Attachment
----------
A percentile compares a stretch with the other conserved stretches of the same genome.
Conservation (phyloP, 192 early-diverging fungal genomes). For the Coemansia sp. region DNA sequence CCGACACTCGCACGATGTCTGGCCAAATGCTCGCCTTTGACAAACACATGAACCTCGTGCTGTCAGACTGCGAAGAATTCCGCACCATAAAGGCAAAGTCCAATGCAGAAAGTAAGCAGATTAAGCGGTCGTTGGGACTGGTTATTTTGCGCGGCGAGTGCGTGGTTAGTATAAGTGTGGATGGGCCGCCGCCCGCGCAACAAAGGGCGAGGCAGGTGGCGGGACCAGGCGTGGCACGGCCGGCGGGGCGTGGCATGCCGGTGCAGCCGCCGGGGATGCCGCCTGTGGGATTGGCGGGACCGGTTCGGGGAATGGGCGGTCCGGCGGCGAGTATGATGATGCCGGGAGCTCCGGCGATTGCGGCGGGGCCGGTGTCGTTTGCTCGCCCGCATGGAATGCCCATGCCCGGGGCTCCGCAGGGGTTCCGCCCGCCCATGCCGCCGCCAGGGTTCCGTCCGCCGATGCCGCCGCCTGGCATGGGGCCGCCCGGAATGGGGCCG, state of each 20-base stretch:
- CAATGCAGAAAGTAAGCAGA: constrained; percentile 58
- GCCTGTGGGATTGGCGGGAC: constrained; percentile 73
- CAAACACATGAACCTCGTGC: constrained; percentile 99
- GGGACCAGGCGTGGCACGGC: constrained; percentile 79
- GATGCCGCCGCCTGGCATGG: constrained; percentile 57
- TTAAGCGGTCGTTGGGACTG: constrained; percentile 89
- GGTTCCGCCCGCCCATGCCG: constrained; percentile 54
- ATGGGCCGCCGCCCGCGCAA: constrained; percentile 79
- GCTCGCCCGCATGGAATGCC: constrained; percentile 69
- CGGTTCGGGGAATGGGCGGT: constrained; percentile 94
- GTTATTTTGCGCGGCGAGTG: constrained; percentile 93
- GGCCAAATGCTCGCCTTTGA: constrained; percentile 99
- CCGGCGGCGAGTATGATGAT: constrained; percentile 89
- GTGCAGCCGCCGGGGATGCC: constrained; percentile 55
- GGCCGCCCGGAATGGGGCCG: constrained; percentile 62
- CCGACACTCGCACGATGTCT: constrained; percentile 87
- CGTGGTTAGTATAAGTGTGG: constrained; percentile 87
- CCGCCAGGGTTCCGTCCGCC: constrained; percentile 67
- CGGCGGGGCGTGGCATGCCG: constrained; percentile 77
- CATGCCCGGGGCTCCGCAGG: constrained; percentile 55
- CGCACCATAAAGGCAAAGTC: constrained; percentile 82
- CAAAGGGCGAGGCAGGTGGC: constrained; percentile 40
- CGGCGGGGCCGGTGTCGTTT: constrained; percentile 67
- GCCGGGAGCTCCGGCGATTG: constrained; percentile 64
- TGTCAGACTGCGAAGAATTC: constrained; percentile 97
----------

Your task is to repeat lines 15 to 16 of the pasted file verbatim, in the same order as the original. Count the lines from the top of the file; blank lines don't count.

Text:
- CCGGCGGCGAGTATGATGAT: constrained; percentile 89
- GTGCAGCCGCCGGGGATGCC: constrained; percentile 55